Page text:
New developments in the Alex Rodriguez saga have once again made baseball’s steroid issue front-page news across the country. Bud Selig, the soon-retiring Commissioner of Major League Baseball, has decided to make an example out of Alex Rodriguez by suspending him without pay for the entire 2014 season for violating drug agreements and obstructing investigations of his illicit actions.

While a season-long suspension may seem harsh, the punishment is not nearly harsh enough to deter other players from using steroids. The suspension highlights the flaws in Major League Baseball’s Joint Drug Prevention and Treatment Program. The league’s punishments for using steroids are not severe enough to deter a player from using them. Players have an incentive to use steroids to enhance their abilities because impressive statistics result in impressive salaries.

Even if players are caught, they are not given much of a punishment. Under the 2005 rules, first offenders are given a slap on the wrist in the form of a 50-game suspension for steroid violations. However, once they return, they make their full salary as if nothing had happened. Therefore, players have an incentive to use steroids because even if they are caught and are suspended without pay, they will make more money once they return than they would have if they hadn’t used steroids in the first place.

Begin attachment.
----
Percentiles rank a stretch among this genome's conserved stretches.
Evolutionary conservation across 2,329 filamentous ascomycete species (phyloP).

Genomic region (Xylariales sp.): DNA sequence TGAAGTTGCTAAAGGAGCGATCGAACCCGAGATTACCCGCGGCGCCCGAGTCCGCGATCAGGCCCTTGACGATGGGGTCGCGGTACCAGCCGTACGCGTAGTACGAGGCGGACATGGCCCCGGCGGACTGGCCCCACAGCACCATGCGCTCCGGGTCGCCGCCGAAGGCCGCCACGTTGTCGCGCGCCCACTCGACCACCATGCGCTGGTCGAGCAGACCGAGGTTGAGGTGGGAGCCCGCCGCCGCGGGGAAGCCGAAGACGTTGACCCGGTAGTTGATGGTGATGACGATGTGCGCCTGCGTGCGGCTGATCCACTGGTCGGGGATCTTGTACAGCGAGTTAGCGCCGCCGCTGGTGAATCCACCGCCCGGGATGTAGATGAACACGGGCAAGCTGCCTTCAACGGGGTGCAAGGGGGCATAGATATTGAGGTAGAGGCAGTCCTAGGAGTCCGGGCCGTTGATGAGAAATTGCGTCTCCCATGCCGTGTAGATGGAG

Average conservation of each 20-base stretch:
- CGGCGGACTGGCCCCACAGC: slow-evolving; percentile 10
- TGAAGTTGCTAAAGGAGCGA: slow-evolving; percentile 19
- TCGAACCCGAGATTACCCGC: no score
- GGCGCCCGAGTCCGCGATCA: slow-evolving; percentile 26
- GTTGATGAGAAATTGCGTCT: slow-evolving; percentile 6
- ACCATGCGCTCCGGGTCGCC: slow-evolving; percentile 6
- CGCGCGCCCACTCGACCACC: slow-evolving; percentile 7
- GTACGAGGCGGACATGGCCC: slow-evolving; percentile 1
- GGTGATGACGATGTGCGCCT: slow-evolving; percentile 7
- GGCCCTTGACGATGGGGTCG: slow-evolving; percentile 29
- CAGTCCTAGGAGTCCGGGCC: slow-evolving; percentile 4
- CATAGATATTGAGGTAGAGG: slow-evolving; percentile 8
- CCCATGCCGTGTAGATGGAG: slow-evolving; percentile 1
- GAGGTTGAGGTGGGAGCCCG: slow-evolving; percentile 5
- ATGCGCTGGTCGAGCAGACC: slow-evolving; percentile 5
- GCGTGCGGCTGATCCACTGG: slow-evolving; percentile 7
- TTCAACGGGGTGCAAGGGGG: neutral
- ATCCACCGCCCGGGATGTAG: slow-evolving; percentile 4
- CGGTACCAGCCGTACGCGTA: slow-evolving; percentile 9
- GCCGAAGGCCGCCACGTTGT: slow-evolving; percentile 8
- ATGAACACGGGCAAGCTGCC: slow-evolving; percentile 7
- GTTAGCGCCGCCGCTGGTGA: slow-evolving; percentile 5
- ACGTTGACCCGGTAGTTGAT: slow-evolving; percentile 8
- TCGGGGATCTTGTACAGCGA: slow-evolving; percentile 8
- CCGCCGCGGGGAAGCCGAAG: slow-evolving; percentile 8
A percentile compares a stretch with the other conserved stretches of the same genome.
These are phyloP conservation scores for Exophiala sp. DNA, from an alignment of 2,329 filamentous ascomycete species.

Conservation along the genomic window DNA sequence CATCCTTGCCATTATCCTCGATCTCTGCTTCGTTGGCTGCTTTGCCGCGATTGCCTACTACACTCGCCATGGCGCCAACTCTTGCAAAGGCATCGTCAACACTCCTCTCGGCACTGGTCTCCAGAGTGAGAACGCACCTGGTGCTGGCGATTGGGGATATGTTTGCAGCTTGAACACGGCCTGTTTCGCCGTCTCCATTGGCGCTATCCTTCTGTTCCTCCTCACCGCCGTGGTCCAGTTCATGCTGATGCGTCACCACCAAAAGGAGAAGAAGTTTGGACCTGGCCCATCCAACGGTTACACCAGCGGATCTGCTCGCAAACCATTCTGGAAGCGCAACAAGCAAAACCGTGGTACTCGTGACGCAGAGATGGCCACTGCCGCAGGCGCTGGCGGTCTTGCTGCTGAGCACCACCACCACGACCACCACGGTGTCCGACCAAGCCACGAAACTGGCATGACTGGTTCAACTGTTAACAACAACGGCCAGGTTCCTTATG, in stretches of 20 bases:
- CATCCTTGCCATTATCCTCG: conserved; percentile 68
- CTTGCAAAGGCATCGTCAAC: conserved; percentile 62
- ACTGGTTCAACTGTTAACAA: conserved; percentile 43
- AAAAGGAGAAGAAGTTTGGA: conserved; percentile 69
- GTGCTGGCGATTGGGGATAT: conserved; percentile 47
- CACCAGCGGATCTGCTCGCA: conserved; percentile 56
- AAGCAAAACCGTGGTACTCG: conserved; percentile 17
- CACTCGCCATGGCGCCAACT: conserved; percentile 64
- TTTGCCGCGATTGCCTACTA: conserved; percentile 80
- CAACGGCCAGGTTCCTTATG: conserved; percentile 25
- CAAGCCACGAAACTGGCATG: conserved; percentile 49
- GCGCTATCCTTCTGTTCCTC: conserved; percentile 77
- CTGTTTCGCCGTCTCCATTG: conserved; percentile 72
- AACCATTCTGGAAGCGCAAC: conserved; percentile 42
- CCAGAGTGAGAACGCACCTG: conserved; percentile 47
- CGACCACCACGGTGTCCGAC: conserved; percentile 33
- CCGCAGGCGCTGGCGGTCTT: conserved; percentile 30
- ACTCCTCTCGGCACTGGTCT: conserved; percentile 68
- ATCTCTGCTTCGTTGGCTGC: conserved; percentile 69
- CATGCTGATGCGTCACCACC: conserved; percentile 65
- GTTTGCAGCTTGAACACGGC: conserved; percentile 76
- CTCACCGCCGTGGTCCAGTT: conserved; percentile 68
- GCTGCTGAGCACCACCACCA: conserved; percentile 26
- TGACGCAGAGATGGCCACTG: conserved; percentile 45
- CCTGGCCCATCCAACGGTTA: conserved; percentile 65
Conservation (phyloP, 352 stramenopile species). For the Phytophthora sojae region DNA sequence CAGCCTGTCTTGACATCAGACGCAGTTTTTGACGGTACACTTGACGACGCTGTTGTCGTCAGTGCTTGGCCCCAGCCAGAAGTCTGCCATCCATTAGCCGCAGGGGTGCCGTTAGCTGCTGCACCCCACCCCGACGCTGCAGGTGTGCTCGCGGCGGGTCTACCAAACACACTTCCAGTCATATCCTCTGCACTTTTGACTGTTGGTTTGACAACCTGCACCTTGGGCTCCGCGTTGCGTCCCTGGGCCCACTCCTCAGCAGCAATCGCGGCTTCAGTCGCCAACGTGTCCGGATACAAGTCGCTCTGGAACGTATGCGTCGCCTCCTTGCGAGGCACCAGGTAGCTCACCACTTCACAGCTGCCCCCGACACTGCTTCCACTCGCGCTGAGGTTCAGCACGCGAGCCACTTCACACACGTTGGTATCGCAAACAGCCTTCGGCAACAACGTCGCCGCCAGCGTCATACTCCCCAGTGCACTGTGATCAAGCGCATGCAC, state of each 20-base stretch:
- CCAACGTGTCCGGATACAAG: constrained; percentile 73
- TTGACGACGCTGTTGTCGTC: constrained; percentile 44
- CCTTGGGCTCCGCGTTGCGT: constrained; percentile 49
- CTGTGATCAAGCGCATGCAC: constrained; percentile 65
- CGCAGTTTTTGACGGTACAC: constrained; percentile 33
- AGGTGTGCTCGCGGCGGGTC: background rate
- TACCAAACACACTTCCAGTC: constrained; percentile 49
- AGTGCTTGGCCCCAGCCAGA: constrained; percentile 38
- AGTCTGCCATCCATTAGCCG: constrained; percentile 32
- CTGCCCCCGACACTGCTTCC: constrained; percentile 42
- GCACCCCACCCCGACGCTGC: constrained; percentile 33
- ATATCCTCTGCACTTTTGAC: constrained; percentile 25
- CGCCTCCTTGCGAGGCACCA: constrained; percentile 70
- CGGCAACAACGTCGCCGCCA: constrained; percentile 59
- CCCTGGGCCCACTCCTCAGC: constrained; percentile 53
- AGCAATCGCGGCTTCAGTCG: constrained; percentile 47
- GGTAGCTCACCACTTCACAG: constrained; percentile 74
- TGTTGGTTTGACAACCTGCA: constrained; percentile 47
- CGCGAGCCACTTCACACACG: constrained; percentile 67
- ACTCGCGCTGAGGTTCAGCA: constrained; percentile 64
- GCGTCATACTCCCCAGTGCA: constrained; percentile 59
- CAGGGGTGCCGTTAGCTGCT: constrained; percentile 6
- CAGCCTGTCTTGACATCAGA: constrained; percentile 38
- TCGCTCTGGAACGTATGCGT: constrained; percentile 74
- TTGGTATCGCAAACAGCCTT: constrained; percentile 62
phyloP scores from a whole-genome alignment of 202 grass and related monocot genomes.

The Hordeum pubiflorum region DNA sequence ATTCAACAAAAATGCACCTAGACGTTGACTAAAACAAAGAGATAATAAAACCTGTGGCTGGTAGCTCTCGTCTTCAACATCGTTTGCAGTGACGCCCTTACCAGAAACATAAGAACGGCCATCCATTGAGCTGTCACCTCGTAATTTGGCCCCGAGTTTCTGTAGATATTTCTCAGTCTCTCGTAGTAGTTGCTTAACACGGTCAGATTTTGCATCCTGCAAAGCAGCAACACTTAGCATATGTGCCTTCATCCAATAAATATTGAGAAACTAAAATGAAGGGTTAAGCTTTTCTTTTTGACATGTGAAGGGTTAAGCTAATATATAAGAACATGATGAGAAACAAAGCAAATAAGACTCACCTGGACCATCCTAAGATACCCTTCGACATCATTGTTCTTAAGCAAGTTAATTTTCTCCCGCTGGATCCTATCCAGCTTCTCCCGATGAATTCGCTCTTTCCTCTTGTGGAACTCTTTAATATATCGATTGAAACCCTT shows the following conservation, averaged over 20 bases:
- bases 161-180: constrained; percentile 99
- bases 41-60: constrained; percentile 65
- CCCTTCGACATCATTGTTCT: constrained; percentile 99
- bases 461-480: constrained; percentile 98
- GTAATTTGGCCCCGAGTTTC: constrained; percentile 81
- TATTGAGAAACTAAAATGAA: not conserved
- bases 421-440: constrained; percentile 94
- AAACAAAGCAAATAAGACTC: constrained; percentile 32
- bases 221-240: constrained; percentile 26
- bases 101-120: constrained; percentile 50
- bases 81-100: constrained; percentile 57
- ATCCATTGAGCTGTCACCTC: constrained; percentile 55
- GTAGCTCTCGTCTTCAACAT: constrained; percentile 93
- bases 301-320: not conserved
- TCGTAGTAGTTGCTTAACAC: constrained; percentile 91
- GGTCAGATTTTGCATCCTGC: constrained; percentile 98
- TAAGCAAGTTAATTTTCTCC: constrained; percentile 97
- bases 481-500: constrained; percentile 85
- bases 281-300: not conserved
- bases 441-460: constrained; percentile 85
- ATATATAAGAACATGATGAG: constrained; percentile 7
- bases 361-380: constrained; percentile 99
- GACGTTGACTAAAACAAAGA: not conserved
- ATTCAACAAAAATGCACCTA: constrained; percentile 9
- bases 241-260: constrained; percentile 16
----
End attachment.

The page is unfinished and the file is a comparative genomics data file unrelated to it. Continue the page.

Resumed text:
In order for players to stop using steroids, harsh monetary punishments must be applied to take away the economic incentive to use steroids. Under the MLB’s current drug prevention program, any player who is caught using steroids does not receive pay while he is suspended. I propose that any player who serves a performance-enhancing drug suspension automatically has his salary reduced to the league minimum of $500,000 for the rest of his career in addition to the lost wages during the suspension. While this may sound harsh, it must be put in perspective. A salary of $500,000 to play a sport that you love sounds quite good when compared to the 2011 U.S. median household income of $51,324. Players stripped of their multimillion-dollar contracts would still be wealthy in comparison to most Americans.

Major League Baseball writers have refused to vote players like Barry Bonds, Roger Clemens and others that have been accused of using steroids into the Hall of Fame in recent years. The zero-tolerance mentality should be brought to the game’s drug policy to end what has become a steroid epidemic in America’s pastime.